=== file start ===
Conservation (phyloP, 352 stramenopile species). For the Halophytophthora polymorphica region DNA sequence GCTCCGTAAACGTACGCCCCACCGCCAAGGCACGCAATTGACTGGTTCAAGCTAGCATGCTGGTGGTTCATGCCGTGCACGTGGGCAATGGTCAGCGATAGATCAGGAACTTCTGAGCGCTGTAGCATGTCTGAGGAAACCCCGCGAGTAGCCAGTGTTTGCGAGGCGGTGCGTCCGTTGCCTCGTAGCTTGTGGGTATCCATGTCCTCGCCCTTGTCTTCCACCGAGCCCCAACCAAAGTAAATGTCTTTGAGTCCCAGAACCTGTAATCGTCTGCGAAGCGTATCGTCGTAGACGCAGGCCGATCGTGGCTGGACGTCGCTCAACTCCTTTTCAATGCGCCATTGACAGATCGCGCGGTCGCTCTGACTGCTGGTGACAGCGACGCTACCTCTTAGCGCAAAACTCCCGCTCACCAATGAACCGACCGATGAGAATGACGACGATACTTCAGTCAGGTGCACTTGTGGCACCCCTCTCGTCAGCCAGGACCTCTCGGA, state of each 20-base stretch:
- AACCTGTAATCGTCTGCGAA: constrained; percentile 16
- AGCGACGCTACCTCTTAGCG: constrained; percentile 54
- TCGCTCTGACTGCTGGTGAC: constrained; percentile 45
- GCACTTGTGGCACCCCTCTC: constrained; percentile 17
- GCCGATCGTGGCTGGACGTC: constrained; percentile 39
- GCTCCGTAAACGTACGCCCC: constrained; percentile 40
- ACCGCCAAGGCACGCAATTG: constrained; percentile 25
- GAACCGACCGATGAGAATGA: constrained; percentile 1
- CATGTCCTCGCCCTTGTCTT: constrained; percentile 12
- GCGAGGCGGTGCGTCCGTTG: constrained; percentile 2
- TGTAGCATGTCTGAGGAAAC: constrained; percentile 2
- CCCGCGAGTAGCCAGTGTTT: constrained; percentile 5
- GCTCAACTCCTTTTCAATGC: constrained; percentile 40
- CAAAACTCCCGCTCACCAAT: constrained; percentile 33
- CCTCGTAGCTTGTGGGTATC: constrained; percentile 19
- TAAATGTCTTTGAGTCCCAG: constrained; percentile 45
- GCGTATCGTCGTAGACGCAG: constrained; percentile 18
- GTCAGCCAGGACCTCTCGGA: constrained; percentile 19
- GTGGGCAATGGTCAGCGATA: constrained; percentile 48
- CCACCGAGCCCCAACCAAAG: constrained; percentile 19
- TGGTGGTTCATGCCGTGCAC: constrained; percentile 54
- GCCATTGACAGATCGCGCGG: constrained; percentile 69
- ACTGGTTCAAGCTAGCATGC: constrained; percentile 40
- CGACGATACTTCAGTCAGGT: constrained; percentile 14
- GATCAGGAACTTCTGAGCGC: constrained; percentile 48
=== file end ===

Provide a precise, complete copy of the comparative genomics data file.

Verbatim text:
Conservation (phyloP, 352 stramenopile species). For the Halophytophthora polymorphica region DNA sequence GCTCCGTAAACGTACGCCCCACCGCCAAGGCACGCAATTGACTGGTTCAAGCTAGCATGCTGGTGGTTCATGCCGTGCACGTGGGCAATGGTCAGCGATAGATCAGGAACTTCTGAGCGCTGTAGCATGTCTGAGGAAACCCCGCGAGTAGCCAGTGTTTGCGAGGCGGTGCGTCCGTTGCCTCGTAGCTTGTGGGTATCCATGTCCTCGCCCTTGTCTTCCACCGAGCCCCAACCAAAGTAAATGTCTTTGAGTCCCAGAACCTGTAATCGTCTGCGAAGCGTATCGTCGTAGACGCAGGCCGATCGTGGCTGGACGTCGCTCAACTCCTTTTCAATGCGCCATTGACAGATCGCGCGGTCGCTCTGACTGCTGGTGACAGCGACGCTACCTCTTAGCGCAAAACTCCCGCTCACCAATGAACCGACCGATGAGAATGACGACGATACTTCAGTCAGGTGCACTTGTGGCACCCCTCTCGTCAGCCAGGACCTCTCGGA, state of each 20-base stretch:
- AACCTGTAATCGTCTGCGAA: constrained; percentile 16
- AGCGACGCTACCTCTTAGCG: constrained; percentile 54
- TCGCTCTGACTGCTGGTGAC: constrained; percentile 45
- GCACTTGTGGCACCCCTCTC: constrained; percentile 17
- GCCGATCGTGGCTGGACGTC: constrained; percentile 39
- GCTCCGTAAACGTACGCCCC: constrained; percentile 40
- ACCGCCAAGGCACGCAATTG: constrained; percentile 25
- GAACCGACCGATGAGAATGA: constrained; percentile 1
- CATGTCCTCGCCCTTGTCTT: constrained; percentile 12
- GCGAGGCGGTGCGTCCGTTG: constrained; percentile 2
- TGTAGCATGTCTGAGGAAAC: constrained; percentile 2
- CCCGCGAGTAGCCAGTGTTT: constrained; percentile 5
- GCTCAACTCCTTTTCAATGC: constrained; percentile 40
- CAAAACTCCCGCTCACCAAT: constrained; percentile 33
- CCTCGTAGCTTGTGGGTATC: constrained; percentile 19
- TAAATGTCTTTGAGTCCCAG: constrained; percentile 45
- GCGTATCGTCGTAGACGCAG: constrained; percentile 18
- GTCAGCCAGGACCTCTCGGA: constrained; percentile 19
- GTGGGCAATGGTCAGCGATA: constrained; percentile 48
- CCACCGAGCCCCAACCAAAG: constrained; percentile 19
- TGGTGGTTCATGCCGTGCAC: constrained; percentile 54
- GCCATTGACAGATCGCGCGG: constrained; percentile 69
- ACTGGTTCAAGCTAGCATGC: constrained; percentile 40
- CGACGATACTTCAGTCAGGT: constrained; percentile 14
- GATCAGGAACTTCTGAGCGC: constrained; percentile 48